“Creating an Immune Tolerance Model Using an antiCD47 Single Domain Antibody” won 2nd place for the 2017 S. Klein Prize for Technical Writing.
Some diseases8, like haemophilia9, cystic fibrosis11, and growth hormone deficiency10, have treatments that consist of daily injections of a recombinant protein, which, by virtue of being foreign, can produce an immune response. When this happens, the treatment protein gets neutralized, rendering it ineffective. It has been shown previously that the immune response against a protein can be reduced by covalently attaching the protein to the surface of red blood cells extracted from a mouse and reinjecting them into the mouse. A4 is an antiCD47 single domain antibody that binds to the immune system protein CD477, which is heavily expressed in red blood cells. The overarching goal of this project is to show that conjugating A4 to another protein can cause a reduced immune response against both proteins, and that this immune tolerance system can be used to treat various diseases. Preliminary experiments in mice show that the immune response to an immunologically active single domain antibody (96G3m) is reduced when 96G3m is injected together with A4. To further assess the therapeutic potential of the immune tolerance system, we’ll use an immunologically active control protein (sortase) and utilize the mouse model to measure the response generated by the proposed A4-sortase construct in comparison to the response generated by just sortase. If the construct shows a reduction in immune response against sortase, we will use the system to show that we can extend the treatment potential of recombinant proteins in diseases like haemophilia9 and cystic fibrosis11. Such an accessible immune tolerance system would improve the prognosis of patients that suffer from these conditions without compromising cost of treatment13.
Aim 1: To characterize the A4 immune tolerance system and assess its in-vivo efficacy using sortase as a proof-of-concept protein. We will generate the A4-sortase construct and validate its effectiveness in-vivo by injecting daily doses to a group of mice and comparing the immune response to a control group just injected with sortase. We will quantify the immune response through an ELISA carried out on the serum of the mice.
Aim 2: To test the A4 immune tolerance system and its ability to improve treatment using haemophilia as a proof-of-concept disease model. We will generate an A4-Factor VIII (FVIII) construct and validate its proper folding in vitro by showing it still binds to CD47 using Flow Cytometry. We will then inject daily doses of the construct to a haemophilia model mouse and measure the severity of the symptoms to ensure the activity of the construct as treatment. We will then also measure the strength of the immune response against FVIII over time, to see if the A4 immune tolerance system works and avoids inducing an immune response.
Background and Significance
Immune tolerance. Immune tolerance is the tactic of utilizing properties of the immune system to reduce or completely eliminate the immune response against a protein of interest1. The immune system defends an organism from infection by foreign pathogens through several different mechanisms2. The humoral immune response, one of these methods, is mediated by antibodies secreted by specialized B-cells known as plasma cells. The B-cell genetic repertoire, by virtue of its immense diversity, should contain sequences that produce antibodies that bind to self-proteins18. However, in order to avoid an immune response to the organism’s own cells, these B-cells get selected against and ultimately destroyed by the body19. This mechanism of immune selection against self is not perfectly understood, even though the mechanism is known to be shared with T-cells since they are the other major immune-response-mediating cell type2.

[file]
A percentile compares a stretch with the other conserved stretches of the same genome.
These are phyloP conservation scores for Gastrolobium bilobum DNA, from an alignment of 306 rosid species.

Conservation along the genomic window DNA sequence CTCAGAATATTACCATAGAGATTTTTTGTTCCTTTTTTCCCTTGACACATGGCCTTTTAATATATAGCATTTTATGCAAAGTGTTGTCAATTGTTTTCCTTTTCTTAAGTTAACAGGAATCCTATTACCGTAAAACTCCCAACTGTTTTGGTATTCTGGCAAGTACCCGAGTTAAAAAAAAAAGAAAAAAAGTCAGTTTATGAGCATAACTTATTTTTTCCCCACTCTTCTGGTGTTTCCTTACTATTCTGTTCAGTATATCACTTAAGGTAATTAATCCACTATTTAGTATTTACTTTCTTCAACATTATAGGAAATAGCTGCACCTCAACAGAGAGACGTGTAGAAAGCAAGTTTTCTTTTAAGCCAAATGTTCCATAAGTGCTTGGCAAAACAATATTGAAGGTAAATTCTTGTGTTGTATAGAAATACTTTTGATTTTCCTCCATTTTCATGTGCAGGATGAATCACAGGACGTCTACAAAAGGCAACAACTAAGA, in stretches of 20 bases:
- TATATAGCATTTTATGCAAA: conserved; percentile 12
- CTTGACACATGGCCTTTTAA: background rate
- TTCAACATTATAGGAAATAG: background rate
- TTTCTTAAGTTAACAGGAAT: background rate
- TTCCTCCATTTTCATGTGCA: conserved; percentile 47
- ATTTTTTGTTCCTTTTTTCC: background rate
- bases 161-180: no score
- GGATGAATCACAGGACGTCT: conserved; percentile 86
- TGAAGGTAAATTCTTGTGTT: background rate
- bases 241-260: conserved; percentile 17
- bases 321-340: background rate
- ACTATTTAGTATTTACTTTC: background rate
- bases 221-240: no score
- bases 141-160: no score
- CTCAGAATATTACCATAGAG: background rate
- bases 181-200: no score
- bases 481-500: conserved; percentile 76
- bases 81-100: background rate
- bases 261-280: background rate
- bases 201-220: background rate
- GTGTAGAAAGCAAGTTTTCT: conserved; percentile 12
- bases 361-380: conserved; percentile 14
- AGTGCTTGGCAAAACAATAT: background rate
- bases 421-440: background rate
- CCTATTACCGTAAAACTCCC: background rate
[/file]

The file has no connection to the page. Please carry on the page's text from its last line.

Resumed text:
The key concept behind immune tolerance is tricking both B- and T-cells into thinking that a foreign protein is self, therefore selecting against B-cells and T-cells that would initiate an immune response against said protein3. By reducing the number of B-cells that recognize the protein of interest, fewer antibodies get produced that neutralize it, causing a measurable reduction in response. By establishing a mechanism in which we can suppress the immune response to certain foreign proteins, we can improve the treatment options to several disorders, like haemophilia, where the primary method of treatment is injection of a recombinant protein into the afflicted individual8.These proteins usually end up getting neutralized by the patient’s immune system,thereby rendering the treatment ineffective. However, by suppressing the immune response we can increase the efficacy of the treatments15.Immune tolerance has been shown to be accessible by covalently attaching proteins to red blood cells and reinjecting them into mice, with a measurable decrease in antibody titer against the protein of interest4. There are currently no standard treatments that use immune tolerance as treatment of some condition, and research into this area is developing possible treatments1,4 that, while effective, are expensive16 and invasive13. A practical and cheap method that uses immune tolerance is necessary if we ever want to use this as a therapy8. In this study, we propose using an intermediary protein that binds to red blood cells in order to replicate the effects of immune tolerance in a much more scalable fashion.
antiCD47-A4. CD47, which stands for cluster of differentiation 47, is a transmembrane protein which is involved in a broad swathe of pathways in every cell type in the body2. Of special note is the function of CD47 as an inhibitor of phagocytosis, preventing macrophages from attacking normal cells7. A4 is an anti-CD47 single-domain antibody that has been studied before for anti-tumor immunotherapy properties5. Since CD47 is expressed by every cell type, it exists on the surface of erythrocytes, which, as has been show, can be used to create an immune tolerance system as described in the previous section4. Preliminary studies confirm that daily injections of A4 produce a reduced immune response against it, and can also reduce response against other single-domain antibody fragments when injected in conjunction.